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Innovation Blog

Innovation in Fifth Grade – Over My Dead Body: Literally!

By Shlomo Maital



 “crime scene”




  Singapore fifth grade

Writing in his regular New York Times column (Jan. 29),  Tom Friedman recounts an innovation he observed, in a fifth grade class in Singapore, in the Gan Eng Seng Primary School.  Here is what he writes:

All the 11-year-old boys and girls are wearing junior white lab coats with their names on them. Outside in the hall, yellow police tape has blocked off a “crime scene” and lying on a floor, bloodied, is a fake body that has been murdered. The class is learning about DNA through the use of fingerprints, and their science teacher has turned the students into little C.S.I. detectives. They have to collect fingerprints from the scene and then break them down. … When I asked the principal whether this was part of the national curriculum, she said no. She just had a great science teacher, she said, and was aware that Singapore was making a big push to expand its biotech industries and thought it would be good to push her students in the same direction early. A couple of them checked my fingerprints. I was innocent — but impressed. This was just an average public school, but the principal had made her own connections between “what world am I living in,” “where is my country trying to go in that world” and, therefore, “what should I teach in fifth-grade science.”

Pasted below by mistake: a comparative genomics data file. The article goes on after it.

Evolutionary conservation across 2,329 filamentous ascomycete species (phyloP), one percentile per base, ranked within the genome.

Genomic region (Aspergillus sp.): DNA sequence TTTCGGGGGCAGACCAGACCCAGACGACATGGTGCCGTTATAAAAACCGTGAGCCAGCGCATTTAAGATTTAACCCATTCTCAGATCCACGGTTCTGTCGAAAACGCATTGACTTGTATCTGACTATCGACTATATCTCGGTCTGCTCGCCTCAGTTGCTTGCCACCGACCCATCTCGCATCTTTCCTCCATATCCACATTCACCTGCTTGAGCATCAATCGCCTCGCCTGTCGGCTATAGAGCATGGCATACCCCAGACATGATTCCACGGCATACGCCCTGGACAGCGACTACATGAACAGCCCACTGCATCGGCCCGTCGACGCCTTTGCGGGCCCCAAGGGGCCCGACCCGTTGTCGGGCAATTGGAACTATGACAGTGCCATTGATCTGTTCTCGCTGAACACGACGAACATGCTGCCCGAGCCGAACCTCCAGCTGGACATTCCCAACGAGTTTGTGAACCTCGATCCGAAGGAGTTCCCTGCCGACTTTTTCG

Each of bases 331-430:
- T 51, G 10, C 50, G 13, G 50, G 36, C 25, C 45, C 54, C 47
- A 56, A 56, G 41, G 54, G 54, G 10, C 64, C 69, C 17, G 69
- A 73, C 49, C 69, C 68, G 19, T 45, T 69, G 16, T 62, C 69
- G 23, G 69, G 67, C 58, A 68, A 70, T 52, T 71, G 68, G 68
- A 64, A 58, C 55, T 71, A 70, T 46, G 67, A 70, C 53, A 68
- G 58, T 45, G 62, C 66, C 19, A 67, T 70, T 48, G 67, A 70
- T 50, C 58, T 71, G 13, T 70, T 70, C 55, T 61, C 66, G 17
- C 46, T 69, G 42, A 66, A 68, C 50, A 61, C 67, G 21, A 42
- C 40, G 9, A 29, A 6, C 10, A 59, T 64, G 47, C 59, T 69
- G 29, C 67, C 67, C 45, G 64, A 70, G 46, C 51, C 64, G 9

All over the world, we hear rabble-rousing speeches from political and business leaders.  Most recently, we heard them at Davos, where Russian President Medvedev spoke about innovation.  This reminds me of how businesses shape competitive strategy – top down strategy “Bibles” written by the CEO and top management, which somehow are supposed to trickle down to the ‘foot soldiers’ in the field, who do the real work.  It never happens.

    Singapore has a national strategy to build up its biotech industry.  Somehow, a school teacher at a middle-class school listened, got it, and acted.  The result: A brilliant innovation for teaching genetics and DNA to fifth-graders, one that involves memorable action learning.

    We can learn much from Singapore.  As Friedman notes:  “Singapore has something to teach us about “attitude” — about taking governing seriously and thinking strategically. We [America] used to do that and must again because our little brick house with central heating is not going to be resistant to the storms much longer.”     

   How can we inspire fifth-grade teachers in America, Europe and Israel to do the same? What will it take?  How can we think strategically, and then see school teachers implement the strategic vision with their kids.  And why, if Singapore is so undemocratic, reviled by American politicians for that reason, does the essence of democracy happen there, more than elsewhere:    Ordinary working people get the message from the top, and put it into practice with creativity and energy somewhere near the bottom. 


Blog entries written by Prof. Shlomo Maital

Shlomo Maital
February 2011
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